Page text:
Storyline:9.6/10:Like the Gameplay and Graphics, Tales of Vesperia's Storyline does not disappoint. Similar to previous entries, Vesperia takes a generic stereotypical cast of characters and develops them fantastically. To begin with, Yuri the protagonist is not really a generic protagonist for once. He's not much of a typical hero, and rather is more of a anti-hero archetype. Instead of being a extremely determined protagonist who has a extreme amount of integrity, he is in some ways a criminal who doesn't always have integrity. Also, he's very laid-back and not always willing to charge straight into things. Quite level-headed and approaches a situation smartly. As for the rest of the characters, they are extremely stereotypical. However, they are executed well and developed extremely nicely over the Storyline. What may have seemed like a generic stereotypical character at first, may turn into someone far more deeper and interesting then that. While so far the Storyline might seem good, there are definitely some flaws to be found within it.
The the two weak points of the Storyline being the antagonists and the main plot. Tales of Vesperia's main plot won't really win any awards. Basically, it begins with a blastia core being stolen in the lower quarter of Zaphias where the protagonist Yuri Lowell lives. From there, Yuri meets other allies and they all form a group to combine their efforts in what turns into a quest to save the entire world. Essentially, the stereotypical run of the mill J-RPG main plot. Another weak aspect as mentioned, is the antagonists. Most of them are just generic evil guys who are evil for really no reason. Vesperia tries to develop them, but doesn't do a good job for the most part. As for the final antagonist though, he gets developed decently. Plus, for once he's a antagonist with a somewhat fairly reasonable motivation as to why he's doing certain things. There still is one massive flaw to the final antagonist though. And that's the game just seems to throw the final antagonist in at the last second just to make the game a little longer. Aside from these two flaws, the last one would be that the writing could be improved at a few certain parts. Despite those minor flaws, the Storyline is absolutely fantastic. If you want even more character development, the Sidequests offer plenty of more development for the characters too. Ultimately, the Storyline receives a 10/10. Last is the Music, what I personally consider the second most important aspect of a game.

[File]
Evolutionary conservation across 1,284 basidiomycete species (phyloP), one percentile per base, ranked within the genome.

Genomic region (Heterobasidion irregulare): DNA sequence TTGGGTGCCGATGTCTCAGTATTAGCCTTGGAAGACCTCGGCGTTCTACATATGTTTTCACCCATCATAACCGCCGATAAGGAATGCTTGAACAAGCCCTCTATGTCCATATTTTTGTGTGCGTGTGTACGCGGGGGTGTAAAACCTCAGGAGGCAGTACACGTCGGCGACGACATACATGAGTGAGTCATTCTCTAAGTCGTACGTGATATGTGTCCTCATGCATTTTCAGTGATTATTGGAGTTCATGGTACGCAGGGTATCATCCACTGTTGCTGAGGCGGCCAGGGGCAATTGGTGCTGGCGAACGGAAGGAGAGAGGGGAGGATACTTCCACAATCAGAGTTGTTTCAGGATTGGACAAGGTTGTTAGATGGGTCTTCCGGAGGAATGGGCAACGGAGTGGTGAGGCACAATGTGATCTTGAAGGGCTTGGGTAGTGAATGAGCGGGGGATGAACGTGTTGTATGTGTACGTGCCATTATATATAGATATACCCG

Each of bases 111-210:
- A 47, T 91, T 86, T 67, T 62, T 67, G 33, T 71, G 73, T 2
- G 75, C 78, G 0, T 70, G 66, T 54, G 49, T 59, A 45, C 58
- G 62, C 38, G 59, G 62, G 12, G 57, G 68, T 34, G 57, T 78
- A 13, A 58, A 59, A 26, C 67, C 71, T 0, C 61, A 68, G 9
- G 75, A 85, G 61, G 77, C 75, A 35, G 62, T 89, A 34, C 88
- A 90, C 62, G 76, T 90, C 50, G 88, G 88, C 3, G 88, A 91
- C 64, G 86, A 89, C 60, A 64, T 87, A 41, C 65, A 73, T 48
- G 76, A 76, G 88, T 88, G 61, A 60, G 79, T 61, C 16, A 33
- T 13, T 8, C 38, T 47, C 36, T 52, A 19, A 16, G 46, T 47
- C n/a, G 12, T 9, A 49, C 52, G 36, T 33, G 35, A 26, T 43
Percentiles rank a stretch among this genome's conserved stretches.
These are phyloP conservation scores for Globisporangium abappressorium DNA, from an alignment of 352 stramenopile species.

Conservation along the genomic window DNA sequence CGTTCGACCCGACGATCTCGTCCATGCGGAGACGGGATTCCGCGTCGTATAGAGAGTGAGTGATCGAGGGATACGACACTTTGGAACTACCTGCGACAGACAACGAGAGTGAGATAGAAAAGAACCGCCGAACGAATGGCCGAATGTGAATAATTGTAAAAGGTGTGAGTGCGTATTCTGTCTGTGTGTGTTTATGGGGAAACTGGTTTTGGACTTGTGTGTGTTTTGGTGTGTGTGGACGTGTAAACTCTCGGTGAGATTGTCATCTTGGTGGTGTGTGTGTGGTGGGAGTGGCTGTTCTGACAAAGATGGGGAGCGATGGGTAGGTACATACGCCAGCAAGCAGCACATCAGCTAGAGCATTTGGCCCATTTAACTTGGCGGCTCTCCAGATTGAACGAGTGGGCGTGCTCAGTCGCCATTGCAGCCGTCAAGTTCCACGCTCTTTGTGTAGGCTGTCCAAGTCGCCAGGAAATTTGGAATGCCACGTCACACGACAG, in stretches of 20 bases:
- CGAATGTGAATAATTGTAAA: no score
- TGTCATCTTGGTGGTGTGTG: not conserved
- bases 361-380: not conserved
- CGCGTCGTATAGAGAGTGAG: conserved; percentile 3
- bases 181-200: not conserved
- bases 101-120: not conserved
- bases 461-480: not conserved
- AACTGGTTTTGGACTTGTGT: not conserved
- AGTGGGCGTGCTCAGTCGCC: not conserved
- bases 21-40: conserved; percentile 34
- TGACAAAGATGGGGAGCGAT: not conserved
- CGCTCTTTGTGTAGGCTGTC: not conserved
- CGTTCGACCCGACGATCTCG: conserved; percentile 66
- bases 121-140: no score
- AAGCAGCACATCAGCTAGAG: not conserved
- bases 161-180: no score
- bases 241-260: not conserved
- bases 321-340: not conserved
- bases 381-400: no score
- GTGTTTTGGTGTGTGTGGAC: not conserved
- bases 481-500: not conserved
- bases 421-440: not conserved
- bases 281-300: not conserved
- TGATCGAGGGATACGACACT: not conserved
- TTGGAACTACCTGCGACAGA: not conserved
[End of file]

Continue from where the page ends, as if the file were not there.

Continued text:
Music:8.4/10:Tales of Vesperia has a pretty good soundtrack overall. It's town/dungeon songs are the strong points of the soundtrack and done extremely well. However, the battle songs are pretty much average and the boss song is nothing special. Honestly, the first and last normal battle themes are the only good ones of the game. Which is sad, considering there's four battle themes in total throughout Vesperia. The second and third battle themes just really disappoint in comparison to the first or last. On the positive side though, the final boss song is great.One of the best final boss songs of the series. As for the Voice Acting, it's done fantastically by a talented cast of well known anime voice actors etc. So overall, I would give the Music a 8.4/10. The music is pretty good, but it's one of the weaker soundtracks of the series. However, the voice acting is really well done. In conclusion, an 8.4/10 for the Music/Voice Acting. So, is Tales of Vesperia worth buying?
Overall:10/10:Tales of Vesperia is a nearly perfect experience. It's Gameplay is a lot of fun and has a pretty nice length. Plus, a healthy dose of Sidequests to do. Last, to kick it off the Gameplay has great replay value due to New Game +. The graphics are extremely nice, and probably the best cel-shaded Graphics I've seen yet. As for the music, it's quite good, but ultimately one of the more weaker soundtracks of the series. Most of the songs are really good, but some of the battle and boss songs are incredibly disappointing. Fortunately, the final boss song is great. The voice acting is extremely well done and will not disappoint too. Overall, Tales of Vesperia is by far the best RPG I've played this gen. If you're nearly giving up hope on the genre this gen and need a truly amazing game that stands out from the crowd...Give Tales of Vesperia a try. It will not disappoint.
Reviewer's Rating: 5.0 - Flawless
Originally Posted: 09/15/08, Updated 08/18/11
Game Release: Tales of Vesperia (US, 08/26/08)